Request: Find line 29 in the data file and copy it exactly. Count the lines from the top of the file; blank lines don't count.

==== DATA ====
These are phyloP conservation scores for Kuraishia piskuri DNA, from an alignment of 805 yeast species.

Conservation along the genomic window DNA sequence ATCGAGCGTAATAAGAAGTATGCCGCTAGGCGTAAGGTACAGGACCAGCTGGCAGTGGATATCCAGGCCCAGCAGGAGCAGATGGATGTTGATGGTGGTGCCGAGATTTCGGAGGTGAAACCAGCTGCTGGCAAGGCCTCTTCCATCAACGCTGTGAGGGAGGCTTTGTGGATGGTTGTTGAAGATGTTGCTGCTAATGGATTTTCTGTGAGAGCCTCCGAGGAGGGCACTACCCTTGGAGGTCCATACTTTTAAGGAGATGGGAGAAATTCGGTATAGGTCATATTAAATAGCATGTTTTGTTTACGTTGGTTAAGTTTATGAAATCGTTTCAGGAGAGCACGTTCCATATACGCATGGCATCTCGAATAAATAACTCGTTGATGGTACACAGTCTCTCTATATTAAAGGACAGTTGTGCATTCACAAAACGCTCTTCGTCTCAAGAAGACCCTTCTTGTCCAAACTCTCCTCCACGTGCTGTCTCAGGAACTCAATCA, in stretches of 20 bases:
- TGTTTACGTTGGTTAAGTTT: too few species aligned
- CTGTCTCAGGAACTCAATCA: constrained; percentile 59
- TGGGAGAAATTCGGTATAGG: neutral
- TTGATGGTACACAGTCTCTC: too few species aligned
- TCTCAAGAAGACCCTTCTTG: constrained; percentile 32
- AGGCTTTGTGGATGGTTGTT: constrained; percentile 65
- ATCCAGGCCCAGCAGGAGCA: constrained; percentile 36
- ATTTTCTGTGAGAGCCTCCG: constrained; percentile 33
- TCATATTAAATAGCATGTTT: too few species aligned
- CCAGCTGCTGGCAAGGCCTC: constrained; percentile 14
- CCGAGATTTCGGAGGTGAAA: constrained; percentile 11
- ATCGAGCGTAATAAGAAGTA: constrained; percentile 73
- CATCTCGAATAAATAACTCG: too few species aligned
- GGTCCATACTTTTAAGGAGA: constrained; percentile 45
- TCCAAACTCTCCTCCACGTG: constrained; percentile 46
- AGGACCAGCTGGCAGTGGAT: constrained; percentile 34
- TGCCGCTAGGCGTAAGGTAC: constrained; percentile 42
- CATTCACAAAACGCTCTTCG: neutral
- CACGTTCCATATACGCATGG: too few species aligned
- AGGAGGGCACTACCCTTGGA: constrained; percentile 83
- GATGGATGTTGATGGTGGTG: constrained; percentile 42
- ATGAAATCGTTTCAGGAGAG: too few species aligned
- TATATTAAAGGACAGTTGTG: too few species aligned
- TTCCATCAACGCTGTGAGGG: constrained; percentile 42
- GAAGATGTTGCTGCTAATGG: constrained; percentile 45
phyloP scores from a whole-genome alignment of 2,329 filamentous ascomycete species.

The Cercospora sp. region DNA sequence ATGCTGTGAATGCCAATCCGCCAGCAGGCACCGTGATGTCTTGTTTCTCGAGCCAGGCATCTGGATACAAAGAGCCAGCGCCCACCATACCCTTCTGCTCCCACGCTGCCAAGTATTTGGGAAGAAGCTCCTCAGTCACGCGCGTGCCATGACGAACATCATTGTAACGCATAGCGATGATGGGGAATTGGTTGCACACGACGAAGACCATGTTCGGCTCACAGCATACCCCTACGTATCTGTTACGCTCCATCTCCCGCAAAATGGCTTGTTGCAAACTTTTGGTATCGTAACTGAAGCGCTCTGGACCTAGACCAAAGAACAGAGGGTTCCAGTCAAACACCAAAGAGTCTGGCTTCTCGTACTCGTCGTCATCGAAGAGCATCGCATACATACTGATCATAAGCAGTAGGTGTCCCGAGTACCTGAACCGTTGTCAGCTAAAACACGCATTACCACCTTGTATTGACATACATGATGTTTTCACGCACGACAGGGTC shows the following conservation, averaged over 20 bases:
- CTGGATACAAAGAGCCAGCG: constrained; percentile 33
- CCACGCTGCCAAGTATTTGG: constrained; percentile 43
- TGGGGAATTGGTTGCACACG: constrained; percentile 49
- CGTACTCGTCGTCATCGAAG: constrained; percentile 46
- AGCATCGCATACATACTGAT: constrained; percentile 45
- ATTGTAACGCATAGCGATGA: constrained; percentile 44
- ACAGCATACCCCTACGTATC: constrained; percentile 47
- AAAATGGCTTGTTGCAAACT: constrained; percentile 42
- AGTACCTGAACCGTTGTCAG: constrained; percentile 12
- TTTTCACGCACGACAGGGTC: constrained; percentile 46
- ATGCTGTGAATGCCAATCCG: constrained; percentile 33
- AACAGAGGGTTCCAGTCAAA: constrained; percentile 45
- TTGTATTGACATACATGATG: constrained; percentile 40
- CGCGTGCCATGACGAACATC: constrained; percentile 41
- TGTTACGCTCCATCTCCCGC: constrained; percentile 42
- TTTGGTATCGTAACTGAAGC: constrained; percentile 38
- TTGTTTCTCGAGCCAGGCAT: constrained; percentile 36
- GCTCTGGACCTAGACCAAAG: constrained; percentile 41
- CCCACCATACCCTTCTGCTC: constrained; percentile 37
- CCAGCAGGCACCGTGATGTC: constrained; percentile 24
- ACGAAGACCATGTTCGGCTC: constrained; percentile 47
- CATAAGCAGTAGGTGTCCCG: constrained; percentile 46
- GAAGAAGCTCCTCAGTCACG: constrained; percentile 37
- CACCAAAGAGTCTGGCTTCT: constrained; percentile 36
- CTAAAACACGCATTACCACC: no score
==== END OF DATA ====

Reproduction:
The Cercospora sp. region DNA sequence ATGCTGTGAATGCCAATCCGCCAGCAGGCACCGTGATGTCTTGTTTCTCGAGCCAGGCATCTGGATACAAAGAGCCAGCGCCCACCATACCCTTCTGCTCCCACGCTGCCAAGTATTTGGGAAGAAGCTCCTCAGTCACGCGCGTGCCATGACGAACATCATTGTAACGCATAGCGATGATGGGGAATTGGTTGCACACGACGAAGACCATGTTCGGCTCACAGCATACCCCTACGTATCTGTTACGCTCCATCTCCCGCAAAATGGCTTGTTGCAAACTTTTGGTATCGTAACTGAAGCGCTCTGGACCTAGACCAAAGAACAGAGGGTTCCAGTCAAACACCAAAGAGTCTGGCTTCTCGTACTCGTCGTCATCGAAGAGCATCGCATACATACTGATCATAAGCAGTAGGTGTCCCGAGTACCTGAACCGTTGTCAGCTAAAACACGCATTACCACCTTGTATTGACATACATGATGTTTTCACGCACGACAGGGTC shows the following conservation, averaged over 20 bases: